A. No. In this regard, OneChicago—a futures exchange specializing in single-stock futures—has made an announcement that it is conducting trading as usual with respect to investors who wish to trade in single stock futures.

Q. Under the Financial Firms Order, is it permissible to short an index that may include Covered Securities, through (for example) shorting an exchange-traded fund?

A. It would be permissible to do so, as long as the short sale is accomplished by entering into a short position with respect to a security or instrument that is not covered by the order. In other words, shorting shares of exchange-traded funds (“ETFs”) tracking indexes containing Covered Securities would not appear to be prohibited by the Financial Firms Order.

Q. Are syndicate shorts, index, and convertible arbitrage transactions covered by the SEC orders?

A. We understand that the SEC staff has advised that syndicate shorts are not prohibited by the Financial Firms Order. In addition, the SEC has stated that it is aware that the orders present issues for those who effect index and convertible arbitrage transactions and is considering whether and how to address those transactions.

Q. Is it permissible to purchase a put option on a Covered Security?

A. The Financial Firms Order does not prohibit purchasing a put on a Covered Security, although the purchaser must use care not to exercise the put in a way that could be deemed to be a short sale (e.g., by exercising the put and delivering a borrowed security). It is important to recognize that there is some uncertainty in this area.


1) SEC Rel. No. 34-58572 (Sep. 17, 2008). 
2) SEC Rel. Nos. 34-58592, 34-58591 and 34- 58588 (Sep. 18, 2008).
3) SEC Rel. Nos. 34-58591A and 34-58611 (Sep. 21, 2008). 
4) The Financial Firms Order has exceptions for (i) bona fide market makers; (ii) short sales that occur as a result of automatic exercise or assignment of an equity option or in connection with the settlement of a futures contract (entered into prior to September 18, 2008) due to expiration of the option or futures contract; and (iii) writers of call options that effect short sales in Covered Securities as a result of an assignment following exercise by the holder of the call.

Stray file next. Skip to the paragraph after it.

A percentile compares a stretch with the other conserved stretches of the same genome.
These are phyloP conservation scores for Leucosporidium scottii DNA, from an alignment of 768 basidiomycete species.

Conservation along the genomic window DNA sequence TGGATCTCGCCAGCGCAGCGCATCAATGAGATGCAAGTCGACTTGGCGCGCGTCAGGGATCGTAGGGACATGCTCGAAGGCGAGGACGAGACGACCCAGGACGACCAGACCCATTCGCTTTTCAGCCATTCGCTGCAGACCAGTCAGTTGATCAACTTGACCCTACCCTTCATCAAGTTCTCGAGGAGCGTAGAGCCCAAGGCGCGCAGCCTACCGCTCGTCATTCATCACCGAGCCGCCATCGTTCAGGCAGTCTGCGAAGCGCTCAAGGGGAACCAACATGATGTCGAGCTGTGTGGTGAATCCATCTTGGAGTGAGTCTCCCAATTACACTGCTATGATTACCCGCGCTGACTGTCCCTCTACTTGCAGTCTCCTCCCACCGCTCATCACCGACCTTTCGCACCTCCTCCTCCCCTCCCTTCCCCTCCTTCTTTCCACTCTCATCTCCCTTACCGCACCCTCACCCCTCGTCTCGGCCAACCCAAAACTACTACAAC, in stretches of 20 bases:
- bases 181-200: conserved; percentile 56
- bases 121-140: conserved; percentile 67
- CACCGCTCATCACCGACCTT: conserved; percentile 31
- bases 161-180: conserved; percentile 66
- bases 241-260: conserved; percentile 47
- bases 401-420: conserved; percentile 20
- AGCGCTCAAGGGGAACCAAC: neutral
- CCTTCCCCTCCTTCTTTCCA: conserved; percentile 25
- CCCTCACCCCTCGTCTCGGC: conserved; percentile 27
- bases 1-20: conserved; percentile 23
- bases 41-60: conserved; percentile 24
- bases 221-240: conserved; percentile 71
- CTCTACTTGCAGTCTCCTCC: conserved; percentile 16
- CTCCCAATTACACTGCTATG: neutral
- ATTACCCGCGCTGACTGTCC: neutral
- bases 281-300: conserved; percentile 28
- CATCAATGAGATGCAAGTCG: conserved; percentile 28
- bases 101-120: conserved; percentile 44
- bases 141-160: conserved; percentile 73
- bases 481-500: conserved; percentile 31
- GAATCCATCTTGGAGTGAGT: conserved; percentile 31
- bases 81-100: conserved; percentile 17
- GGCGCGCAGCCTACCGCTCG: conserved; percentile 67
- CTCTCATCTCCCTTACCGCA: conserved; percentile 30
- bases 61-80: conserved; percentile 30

5) Form SH requires disclosure relating to daily short selling activity on a weekly basis. Filers may elect to make the EDGAR filings non-public for two weeks following the due date for the Form SH filing by making appropriate notations in the filing. There are exceptions for short sales on options that are Section 13(f) securities and for de mimimis positions, defined as where the position: (i) constitutes less than one-quarter of one percent of that class of the issuer’s Section 13(f) securities as calculated pursuant to the Filing Order; and (ii) the fair market value of the short position in the Section 13(f) securities is less than $1,000,000. 
6) See Division of Corporation Finance, Division of Investment Management, and Division of Trading and Markets Guidance Regarding the Commission's Emergency Order Concerning Disclosure of Short Selling (Sep. 24, 2008), available at shortsaledisclosurefaq.htm; Guidance Regarding Temporary Rule 204T (Sep. 23, 2008), available at; and Regulators Provide “Tips” to Broker-Dealers on Avoiding Failures to Deliver Securities (Sep. 18, 2008), available